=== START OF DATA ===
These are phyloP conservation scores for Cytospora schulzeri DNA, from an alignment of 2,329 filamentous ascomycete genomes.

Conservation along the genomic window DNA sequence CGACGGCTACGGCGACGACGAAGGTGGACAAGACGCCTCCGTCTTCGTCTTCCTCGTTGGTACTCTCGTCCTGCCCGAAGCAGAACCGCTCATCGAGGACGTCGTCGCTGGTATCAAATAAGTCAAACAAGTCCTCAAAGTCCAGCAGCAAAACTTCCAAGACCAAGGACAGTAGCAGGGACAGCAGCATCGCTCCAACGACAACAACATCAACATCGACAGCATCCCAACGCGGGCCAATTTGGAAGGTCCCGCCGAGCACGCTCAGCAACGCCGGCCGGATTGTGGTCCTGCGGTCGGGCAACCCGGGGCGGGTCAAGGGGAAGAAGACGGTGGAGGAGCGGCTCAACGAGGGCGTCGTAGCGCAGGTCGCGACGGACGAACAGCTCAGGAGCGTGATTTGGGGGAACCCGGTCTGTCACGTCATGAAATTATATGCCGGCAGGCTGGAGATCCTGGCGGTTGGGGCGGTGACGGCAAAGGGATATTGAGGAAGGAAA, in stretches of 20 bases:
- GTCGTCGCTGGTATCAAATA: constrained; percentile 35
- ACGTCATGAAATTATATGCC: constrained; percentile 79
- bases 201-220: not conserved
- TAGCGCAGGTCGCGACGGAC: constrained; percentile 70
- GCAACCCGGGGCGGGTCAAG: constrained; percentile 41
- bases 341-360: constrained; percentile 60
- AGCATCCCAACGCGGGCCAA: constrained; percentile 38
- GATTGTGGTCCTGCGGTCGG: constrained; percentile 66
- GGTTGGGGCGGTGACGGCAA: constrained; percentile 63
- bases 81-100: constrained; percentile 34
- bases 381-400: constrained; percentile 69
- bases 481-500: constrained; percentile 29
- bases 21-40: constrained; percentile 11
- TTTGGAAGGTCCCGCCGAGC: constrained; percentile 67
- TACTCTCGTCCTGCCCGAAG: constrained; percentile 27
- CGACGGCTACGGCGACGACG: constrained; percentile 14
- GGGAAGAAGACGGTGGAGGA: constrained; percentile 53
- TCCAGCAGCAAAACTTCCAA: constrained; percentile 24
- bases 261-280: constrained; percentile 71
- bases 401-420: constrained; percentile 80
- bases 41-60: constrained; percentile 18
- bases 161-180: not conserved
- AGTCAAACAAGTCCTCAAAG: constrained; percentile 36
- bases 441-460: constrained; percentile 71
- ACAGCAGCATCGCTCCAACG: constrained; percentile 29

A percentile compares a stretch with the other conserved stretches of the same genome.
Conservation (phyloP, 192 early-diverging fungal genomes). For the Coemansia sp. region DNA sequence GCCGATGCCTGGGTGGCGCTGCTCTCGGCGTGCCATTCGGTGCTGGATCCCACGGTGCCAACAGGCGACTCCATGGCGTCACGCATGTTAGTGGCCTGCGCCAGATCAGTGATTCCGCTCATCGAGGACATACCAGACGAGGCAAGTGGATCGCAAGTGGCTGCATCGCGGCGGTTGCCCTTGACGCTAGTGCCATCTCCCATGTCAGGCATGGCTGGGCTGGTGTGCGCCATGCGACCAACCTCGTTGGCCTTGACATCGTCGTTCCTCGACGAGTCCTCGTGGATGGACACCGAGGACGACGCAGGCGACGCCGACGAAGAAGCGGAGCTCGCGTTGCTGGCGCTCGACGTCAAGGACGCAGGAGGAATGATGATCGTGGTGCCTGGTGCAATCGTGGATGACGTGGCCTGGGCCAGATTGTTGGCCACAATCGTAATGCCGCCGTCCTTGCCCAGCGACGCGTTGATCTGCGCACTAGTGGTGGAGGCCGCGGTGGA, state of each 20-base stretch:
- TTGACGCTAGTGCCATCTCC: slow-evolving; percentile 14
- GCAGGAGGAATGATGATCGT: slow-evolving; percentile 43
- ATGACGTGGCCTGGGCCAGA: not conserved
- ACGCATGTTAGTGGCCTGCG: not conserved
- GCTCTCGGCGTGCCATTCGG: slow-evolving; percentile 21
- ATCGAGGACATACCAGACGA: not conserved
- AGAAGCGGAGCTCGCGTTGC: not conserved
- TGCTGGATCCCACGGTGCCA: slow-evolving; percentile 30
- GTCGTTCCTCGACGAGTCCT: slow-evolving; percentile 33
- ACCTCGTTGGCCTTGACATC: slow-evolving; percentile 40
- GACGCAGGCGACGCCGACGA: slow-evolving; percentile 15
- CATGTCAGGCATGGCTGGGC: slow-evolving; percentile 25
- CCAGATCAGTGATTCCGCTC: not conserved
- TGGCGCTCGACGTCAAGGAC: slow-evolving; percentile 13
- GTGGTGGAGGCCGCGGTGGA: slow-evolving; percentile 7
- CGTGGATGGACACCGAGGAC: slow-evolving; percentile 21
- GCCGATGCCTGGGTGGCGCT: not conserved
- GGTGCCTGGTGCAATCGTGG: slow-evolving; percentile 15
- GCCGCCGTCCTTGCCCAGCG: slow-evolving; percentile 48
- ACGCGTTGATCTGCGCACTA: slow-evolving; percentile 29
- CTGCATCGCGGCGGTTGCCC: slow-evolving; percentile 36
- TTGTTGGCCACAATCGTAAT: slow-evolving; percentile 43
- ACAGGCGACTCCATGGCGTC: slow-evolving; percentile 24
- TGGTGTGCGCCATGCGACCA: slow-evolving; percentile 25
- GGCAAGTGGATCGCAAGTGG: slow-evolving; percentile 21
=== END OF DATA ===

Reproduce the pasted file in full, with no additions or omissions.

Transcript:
These are phyloP conservation scores for Cytospora schulzeri DNA, from an alignment of 2,329 filamentous ascomycete genomes.

Conservation along the genomic window DNA sequence CGACGGCTACGGCGACGACGAAGGTGGACAAGACGCCTCCGTCTTCGTCTTCCTCGTTGGTACTCTCGTCCTGCCCGAAGCAGAACCGCTCATCGAGGACGTCGTCGCTGGTATCAAATAAGTCAAACAAGTCCTCAAAGTCCAGCAGCAAAACTTCCAAGACCAAGGACAGTAGCAGGGACAGCAGCATCGCTCCAACGACAACAACATCAACATCGACAGCATCCCAACGCGGGCCAATTTGGAAGGTCCCGCCGAGCACGCTCAGCAACGCCGGCCGGATTGTGGTCCTGCGGTCGGGCAACCCGGGGCGGGTCAAGGGGAAGAAGACGGTGGAGGAGCGGCTCAACGAGGGCGTCGTAGCGCAGGTCGCGACGGACGAACAGCTCAGGAGCGTGATTTGGGGGAACCCGGTCTGTCACGTCATGAAATTATATGCCGGCAGGCTGGAGATCCTGGCGGTTGGGGCGGTGACGGCAAAGGGATATTGAGGAAGGAAA, in stretches of 20 bases:
- GTCGTCGCTGGTATCAAATA: constrained; percentile 35
- ACGTCATGAAATTATATGCC: constrained; percentile 79
- bases 201-220: not conserved
- TAGCGCAGGTCGCGACGGAC: constrained; percentile 70
- GCAACCCGGGGCGGGTCAAG: constrained; percentile 41
- bases 341-360: constrained; percentile 60
- AGCATCCCAACGCGGGCCAA: constrained; percentile 38
- GATTGTGGTCCTGCGGTCGG: constrained; percentile 66
- GGTTGGGGCGGTGACGGCAA: constrained; percentile 63
- bases 81-100: constrained; percentile 34
- bases 381-400: constrained; percentile 69
- bases 481-500: constrained; percentile 29
- bases 21-40: constrained; percentile 11
- TTTGGAAGGTCCCGCCGAGC: constrained; percentile 67
- TACTCTCGTCCTGCCCGAAG: constrained; percentile 27
- CGACGGCTACGGCGACGACG: constrained; percentile 14
- GGGAAGAAGACGGTGGAGGA: constrained; percentile 53
- TCCAGCAGCAAAACTTCCAA: constrained; percentile 24
- bases 261-280: constrained; percentile 71
- bases 401-420: constrained; percentile 80
- bases 41-60: constrained; percentile 18
- bases 161-180: not conserved
- AGTCAAACAAGTCCTCAAAG: constrained; percentile 36
- bases 441-460: constrained; percentile 71
- ACAGCAGCATCGCTCCAACG: constrained; percentile 29

A percentile compares a stretch with the other conserved stretches of the same genome.
Conservation (phyloP, 192 early-diverging fungal genomes). For the Coemansia sp. region DNA sequence GCCGATGCCTGGGTGGCGCTGCTCTCGGCGTGCCATTCGGTGCTGGATCCCACGGTGCCAACAGGCGACTCCATGGCGTCACGCATGTTAGTGGCCTGCGCCAGATCAGTGATTCCGCTCATCGAGGACATACCAGACGAGGCAAGTGGATCGCAAGTGGCTGCATCGCGGCGGTTGCCCTTGACGCTAGTGCCATCTCCCATGTCAGGCATGGCTGGGCTGGTGTGCGCCATGCGACCAACCTCGTTGGCCTTGACATCGTCGTTCCTCGACGAGTCCTCGTGGATGGACACCGAGGACGACGCAGGCGACGCCGACGAAGAAGCGGAGCTCGCGTTGCTGGCGCTCGACGTCAAGGACGCAGGAGGAATGATGATCGTGGTGCCTGGTGCAATCGTGGATGACGTGGCCTGGGCCAGATTGTTGGCCACAATCGTAATGCCGCCGTCCTTGCCCAGCGACGCGTTGATCTGCGCACTAGTGGTGGAGGCCGCGGTGGA, state of each 20-base stretch:
- TTGACGCTAGTGCCATCTCC: slow-evolving; percentile 14
- GCAGGAGGAATGATGATCGT: slow-evolving; percentile 43
- ATGACGTGGCCTGGGCCAGA: not conserved
- ACGCATGTTAGTGGCCTGCG: not conserved
- GCTCTCGGCGTGCCATTCGG: slow-evolving; percentile 21
- ATCGAGGACATACCAGACGA: not conserved
- AGAAGCGGAGCTCGCGTTGC: not conserved
- TGCTGGATCCCACGGTGCCA: slow-evolving; percentile 30
- GTCGTTCCTCGACGAGTCCT: slow-evolving; percentile 33
- ACCTCGTTGGCCTTGACATC: slow-evolving; percentile 40
- GACGCAGGCGACGCCGACGA: slow-evolving; percentile 15
- CATGTCAGGCATGGCTGGGC: slow-evolving; percentile 25
- CCAGATCAGTGATTCCGCTC: not conserved
- TGGCGCTCGACGTCAAGGAC: slow-evolving; percentile 13
- GTGGTGGAGGCCGCGGTGGA: slow-evolving; percentile 7
- CGTGGATGGACACCGAGGAC: slow-evolving; percentile 21
- GCCGATGCCTGGGTGGCGCT: not conserved
- GGTGCCTGGTGCAATCGTGG: slow-evolving; percentile 15
- GCCGCCGTCCTTGCCCAGCG: slow-evolving; percentile 48
- ACGCGTTGATCTGCGCACTA: slow-evolving; percentile 29
- CTGCATCGCGGCGGTTGCCC: slow-evolving; percentile 36
- TTGTTGGCCACAATCGTAAT: slow-evolving; percentile 43
- ACAGGCGACTCCATGGCGTC: slow-evolving; percentile 24
- TGGTGTGCGCCATGCGACCA: slow-evolving; percentile 25
- GGCAAGTGGATCGCAAGTGG: slow-evolving; percentile 21